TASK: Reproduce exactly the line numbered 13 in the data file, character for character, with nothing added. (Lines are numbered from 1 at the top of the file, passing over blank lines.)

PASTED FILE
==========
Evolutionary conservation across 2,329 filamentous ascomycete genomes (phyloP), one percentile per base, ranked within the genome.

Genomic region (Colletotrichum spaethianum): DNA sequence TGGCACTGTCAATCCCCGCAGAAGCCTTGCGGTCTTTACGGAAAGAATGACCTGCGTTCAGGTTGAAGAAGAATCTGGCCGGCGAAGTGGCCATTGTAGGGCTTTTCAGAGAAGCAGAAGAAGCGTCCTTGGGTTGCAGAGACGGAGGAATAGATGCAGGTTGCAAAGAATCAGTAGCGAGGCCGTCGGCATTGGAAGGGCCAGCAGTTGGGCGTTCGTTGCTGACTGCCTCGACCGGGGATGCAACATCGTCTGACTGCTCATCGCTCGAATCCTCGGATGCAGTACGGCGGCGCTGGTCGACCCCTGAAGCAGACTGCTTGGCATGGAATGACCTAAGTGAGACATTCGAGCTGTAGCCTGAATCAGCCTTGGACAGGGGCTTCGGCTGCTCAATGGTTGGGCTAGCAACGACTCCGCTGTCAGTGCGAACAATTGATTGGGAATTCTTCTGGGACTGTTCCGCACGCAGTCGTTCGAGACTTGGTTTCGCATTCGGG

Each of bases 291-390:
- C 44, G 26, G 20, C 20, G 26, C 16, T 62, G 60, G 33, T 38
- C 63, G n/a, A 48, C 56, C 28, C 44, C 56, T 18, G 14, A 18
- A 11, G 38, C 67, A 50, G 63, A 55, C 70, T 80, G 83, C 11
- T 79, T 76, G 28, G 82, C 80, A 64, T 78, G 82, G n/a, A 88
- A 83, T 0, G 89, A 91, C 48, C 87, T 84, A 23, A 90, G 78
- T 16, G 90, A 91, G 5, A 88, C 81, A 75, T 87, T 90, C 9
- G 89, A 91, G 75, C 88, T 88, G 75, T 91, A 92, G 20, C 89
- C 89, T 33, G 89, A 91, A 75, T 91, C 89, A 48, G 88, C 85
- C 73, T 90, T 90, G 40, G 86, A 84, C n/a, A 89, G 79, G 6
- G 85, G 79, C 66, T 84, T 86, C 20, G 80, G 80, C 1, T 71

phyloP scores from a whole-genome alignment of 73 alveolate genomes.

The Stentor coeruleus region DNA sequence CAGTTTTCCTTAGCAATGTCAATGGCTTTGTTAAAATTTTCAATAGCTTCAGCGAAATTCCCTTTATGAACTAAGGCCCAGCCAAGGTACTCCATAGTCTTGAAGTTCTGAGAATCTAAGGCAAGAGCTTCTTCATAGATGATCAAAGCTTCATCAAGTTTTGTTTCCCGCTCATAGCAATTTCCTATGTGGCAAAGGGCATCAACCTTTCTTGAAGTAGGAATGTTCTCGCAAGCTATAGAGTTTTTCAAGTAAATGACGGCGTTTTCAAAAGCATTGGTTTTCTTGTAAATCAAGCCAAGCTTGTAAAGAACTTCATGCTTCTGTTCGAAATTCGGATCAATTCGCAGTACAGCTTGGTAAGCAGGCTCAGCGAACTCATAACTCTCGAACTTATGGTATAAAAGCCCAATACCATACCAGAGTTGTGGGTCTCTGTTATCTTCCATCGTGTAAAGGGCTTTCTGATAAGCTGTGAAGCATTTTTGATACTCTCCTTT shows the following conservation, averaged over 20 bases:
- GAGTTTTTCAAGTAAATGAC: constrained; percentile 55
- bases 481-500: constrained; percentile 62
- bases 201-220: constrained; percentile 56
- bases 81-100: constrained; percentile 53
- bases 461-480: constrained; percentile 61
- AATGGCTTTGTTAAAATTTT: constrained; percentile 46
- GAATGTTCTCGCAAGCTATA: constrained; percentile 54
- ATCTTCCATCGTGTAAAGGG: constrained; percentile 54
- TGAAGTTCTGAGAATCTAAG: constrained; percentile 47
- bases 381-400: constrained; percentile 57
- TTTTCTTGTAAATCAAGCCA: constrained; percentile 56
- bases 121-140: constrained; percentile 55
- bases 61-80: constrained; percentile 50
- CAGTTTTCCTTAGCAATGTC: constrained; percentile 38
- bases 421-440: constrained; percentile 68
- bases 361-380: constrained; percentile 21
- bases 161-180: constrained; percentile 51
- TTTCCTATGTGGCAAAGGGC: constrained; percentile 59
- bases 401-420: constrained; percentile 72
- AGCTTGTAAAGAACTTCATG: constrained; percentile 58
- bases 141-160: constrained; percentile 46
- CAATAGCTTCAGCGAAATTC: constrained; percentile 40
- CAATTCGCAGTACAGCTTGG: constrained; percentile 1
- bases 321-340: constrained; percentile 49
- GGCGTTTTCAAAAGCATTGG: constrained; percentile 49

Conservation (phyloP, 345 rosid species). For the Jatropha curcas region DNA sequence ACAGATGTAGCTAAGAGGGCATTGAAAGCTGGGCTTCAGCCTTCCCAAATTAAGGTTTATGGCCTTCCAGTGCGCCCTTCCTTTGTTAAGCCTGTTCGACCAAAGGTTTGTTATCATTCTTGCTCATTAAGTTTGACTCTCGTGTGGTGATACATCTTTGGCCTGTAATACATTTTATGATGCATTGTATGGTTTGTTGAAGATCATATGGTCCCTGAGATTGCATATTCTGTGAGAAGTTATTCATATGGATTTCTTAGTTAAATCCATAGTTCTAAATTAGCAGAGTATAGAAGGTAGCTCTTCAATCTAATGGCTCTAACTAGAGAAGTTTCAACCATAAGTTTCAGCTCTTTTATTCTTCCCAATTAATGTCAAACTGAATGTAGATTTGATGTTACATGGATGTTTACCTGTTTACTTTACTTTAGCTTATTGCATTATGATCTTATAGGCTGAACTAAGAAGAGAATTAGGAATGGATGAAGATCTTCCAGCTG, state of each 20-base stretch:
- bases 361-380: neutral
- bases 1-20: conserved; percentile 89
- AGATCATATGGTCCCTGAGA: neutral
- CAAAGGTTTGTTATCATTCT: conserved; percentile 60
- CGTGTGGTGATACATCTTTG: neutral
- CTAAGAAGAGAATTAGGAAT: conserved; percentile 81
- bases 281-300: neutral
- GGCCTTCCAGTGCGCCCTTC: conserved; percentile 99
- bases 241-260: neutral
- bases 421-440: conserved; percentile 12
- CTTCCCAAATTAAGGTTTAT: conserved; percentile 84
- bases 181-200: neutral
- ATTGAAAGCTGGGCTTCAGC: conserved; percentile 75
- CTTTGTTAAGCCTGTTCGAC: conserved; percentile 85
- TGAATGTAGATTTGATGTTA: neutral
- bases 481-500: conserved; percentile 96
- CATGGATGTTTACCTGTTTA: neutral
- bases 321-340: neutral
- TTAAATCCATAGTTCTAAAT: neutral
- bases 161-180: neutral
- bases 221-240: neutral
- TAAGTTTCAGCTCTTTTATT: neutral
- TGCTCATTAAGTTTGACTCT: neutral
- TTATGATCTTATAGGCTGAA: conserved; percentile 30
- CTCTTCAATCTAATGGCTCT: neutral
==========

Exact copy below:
- G 85, G 79, C 66, T 84, T 86, C 20, G 80, G 80, C 1, T 71